Daddy put the  tick  into a pot full of something called Gin and covered it with clingfilm.  Mummy says Gin is  also called mothers ruin – well it ruined this mother.  After several days it was very definitely a dead tick.  I don’t know if it was helplessly drunk before it’s demise – I am not that well acquainted with tick habits and I don’t intend to enlighten myself further.

The day after the first tick was removed my daddy rang my mummy and said he was going to the hospital.  He had removed a tick from himself after a run and left it wrapped in paper in a freezer bag in the kitchen.  His work people told him not to take any chances.  He asked mummy to take a picture and send it to him so the hospital could identify it.  I don’t really understand how they do these things – I just know how to pose for pictures and I know it makes them smile so I have become something of an expert at it because it usually generates pats and treats.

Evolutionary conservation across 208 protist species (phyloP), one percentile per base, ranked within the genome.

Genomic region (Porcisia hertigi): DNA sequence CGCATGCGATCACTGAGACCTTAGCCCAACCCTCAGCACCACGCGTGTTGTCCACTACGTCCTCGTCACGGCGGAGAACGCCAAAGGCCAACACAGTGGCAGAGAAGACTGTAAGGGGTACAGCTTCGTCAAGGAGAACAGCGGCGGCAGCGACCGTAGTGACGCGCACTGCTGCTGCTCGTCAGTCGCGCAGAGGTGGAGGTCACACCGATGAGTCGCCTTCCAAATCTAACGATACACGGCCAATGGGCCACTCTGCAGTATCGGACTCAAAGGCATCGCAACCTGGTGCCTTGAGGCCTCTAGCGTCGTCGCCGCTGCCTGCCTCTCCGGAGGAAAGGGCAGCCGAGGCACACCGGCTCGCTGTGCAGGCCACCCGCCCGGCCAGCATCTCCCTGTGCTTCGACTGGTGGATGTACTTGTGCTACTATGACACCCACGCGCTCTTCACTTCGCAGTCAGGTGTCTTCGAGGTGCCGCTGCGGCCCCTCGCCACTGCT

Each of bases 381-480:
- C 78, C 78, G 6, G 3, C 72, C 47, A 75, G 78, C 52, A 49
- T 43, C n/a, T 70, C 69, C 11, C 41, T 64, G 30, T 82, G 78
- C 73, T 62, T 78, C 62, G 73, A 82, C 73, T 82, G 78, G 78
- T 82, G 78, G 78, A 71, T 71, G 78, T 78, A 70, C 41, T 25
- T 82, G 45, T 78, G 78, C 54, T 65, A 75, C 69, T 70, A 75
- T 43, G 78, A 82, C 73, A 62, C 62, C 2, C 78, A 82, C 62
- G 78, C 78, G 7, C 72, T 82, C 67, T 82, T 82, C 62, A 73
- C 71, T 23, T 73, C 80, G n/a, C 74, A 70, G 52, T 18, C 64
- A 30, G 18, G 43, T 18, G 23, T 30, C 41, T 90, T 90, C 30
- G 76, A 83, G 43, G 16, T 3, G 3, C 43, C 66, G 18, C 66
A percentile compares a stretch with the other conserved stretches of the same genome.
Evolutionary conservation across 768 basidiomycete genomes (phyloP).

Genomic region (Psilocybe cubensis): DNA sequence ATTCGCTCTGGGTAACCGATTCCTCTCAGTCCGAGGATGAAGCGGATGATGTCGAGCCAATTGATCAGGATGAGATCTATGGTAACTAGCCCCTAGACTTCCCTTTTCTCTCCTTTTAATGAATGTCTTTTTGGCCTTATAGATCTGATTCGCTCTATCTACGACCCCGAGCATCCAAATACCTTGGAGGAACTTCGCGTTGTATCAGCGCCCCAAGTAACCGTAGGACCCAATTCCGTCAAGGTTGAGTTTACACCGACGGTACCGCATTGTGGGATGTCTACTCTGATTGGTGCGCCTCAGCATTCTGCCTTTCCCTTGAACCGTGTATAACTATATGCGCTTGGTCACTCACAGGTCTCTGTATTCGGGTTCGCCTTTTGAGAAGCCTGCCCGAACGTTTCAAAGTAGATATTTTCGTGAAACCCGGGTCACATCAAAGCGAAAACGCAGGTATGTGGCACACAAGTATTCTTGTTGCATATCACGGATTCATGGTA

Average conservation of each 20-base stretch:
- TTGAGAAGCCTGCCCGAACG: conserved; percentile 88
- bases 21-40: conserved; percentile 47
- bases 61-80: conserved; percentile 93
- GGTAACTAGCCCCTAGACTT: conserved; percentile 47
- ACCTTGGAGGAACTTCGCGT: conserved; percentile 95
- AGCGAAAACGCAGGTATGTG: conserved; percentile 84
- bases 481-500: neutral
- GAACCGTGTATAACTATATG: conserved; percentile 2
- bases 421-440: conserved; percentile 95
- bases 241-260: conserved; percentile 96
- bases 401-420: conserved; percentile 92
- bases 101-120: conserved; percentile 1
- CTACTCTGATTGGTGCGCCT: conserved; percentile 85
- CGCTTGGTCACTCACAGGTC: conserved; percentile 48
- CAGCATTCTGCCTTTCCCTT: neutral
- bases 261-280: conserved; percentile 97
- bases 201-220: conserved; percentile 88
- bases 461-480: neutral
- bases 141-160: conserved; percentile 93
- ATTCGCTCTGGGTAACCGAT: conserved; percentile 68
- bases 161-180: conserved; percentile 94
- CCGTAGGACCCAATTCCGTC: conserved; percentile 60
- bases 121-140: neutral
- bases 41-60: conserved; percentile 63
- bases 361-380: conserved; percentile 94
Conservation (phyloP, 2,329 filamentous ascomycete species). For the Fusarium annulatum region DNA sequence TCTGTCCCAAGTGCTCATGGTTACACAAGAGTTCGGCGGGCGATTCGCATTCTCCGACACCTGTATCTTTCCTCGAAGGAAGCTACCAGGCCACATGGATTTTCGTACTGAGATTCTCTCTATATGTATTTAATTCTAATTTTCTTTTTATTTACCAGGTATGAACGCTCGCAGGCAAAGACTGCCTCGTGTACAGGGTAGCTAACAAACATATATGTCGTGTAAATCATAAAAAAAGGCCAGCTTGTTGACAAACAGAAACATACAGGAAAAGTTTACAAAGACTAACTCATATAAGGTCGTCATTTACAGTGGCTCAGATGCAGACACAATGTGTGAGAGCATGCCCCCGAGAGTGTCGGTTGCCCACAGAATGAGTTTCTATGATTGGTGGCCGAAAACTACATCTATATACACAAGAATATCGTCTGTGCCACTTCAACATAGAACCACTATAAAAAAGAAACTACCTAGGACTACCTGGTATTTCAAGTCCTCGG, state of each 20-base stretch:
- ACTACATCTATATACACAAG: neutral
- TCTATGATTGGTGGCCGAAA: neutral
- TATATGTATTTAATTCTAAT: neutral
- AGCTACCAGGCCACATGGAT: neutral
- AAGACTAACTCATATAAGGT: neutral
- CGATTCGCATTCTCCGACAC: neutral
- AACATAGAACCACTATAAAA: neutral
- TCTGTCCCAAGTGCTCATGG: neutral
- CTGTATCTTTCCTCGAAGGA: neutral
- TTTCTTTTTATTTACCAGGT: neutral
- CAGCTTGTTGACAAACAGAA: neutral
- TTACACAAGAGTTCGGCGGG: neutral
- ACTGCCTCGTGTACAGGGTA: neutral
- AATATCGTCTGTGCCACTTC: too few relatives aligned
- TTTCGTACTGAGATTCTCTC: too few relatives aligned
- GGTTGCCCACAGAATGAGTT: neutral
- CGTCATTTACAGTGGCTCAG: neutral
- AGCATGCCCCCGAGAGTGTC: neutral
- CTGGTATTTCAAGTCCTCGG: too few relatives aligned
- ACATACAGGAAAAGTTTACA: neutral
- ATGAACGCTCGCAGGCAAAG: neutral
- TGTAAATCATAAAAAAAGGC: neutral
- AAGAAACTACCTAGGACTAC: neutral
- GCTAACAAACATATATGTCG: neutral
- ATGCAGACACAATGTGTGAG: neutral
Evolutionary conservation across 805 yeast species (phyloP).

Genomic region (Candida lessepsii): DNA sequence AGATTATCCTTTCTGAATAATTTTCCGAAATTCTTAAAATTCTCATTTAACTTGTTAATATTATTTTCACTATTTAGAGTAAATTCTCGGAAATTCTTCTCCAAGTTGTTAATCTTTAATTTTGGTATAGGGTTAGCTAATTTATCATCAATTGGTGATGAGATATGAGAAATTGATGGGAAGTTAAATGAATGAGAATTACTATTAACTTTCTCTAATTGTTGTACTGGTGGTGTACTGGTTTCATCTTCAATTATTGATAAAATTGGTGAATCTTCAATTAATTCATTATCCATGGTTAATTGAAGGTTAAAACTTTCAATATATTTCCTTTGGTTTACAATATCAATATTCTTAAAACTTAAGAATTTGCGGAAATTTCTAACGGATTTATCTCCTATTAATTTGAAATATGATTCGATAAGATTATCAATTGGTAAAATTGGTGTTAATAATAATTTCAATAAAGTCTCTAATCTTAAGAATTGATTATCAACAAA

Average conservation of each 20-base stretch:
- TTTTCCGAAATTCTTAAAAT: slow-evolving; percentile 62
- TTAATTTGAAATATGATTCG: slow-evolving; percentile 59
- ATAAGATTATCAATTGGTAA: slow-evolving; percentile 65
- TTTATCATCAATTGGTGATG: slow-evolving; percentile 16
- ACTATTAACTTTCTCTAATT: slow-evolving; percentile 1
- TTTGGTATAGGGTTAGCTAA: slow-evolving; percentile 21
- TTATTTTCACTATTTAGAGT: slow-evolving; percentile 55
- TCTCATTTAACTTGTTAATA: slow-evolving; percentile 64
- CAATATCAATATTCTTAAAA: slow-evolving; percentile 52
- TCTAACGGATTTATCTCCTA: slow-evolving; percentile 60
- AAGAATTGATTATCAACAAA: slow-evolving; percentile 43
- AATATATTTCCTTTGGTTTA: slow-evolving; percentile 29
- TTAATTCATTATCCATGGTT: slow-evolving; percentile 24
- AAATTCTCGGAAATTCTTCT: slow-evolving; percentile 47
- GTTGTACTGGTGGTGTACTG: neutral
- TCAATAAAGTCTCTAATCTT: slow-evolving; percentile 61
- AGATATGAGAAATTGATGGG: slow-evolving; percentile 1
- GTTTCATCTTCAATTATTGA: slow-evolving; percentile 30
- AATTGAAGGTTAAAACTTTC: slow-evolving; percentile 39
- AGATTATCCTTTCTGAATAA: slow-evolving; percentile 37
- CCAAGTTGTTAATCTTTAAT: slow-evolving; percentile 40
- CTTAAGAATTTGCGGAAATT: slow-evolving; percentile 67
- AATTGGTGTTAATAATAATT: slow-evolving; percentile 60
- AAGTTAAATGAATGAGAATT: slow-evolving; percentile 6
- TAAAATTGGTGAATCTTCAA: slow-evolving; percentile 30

Daddy’s tick was a Deer Tick.  My tick was a North American Dog Tick.  I think this is a bad name because clearly no North American dog actually wants to be associated with these vile beasties.  They steal our blood.   Deer ticks carry Lyme Disease.  This is a very bad disease and it can kill people.  It can also affect dogs.   My daddy is fine because the hospital gave him antibiotics but he did have the start of a bullseye blemish where it had started to bite him.  This is a sign that the tick is infectious.

 

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Deer Tick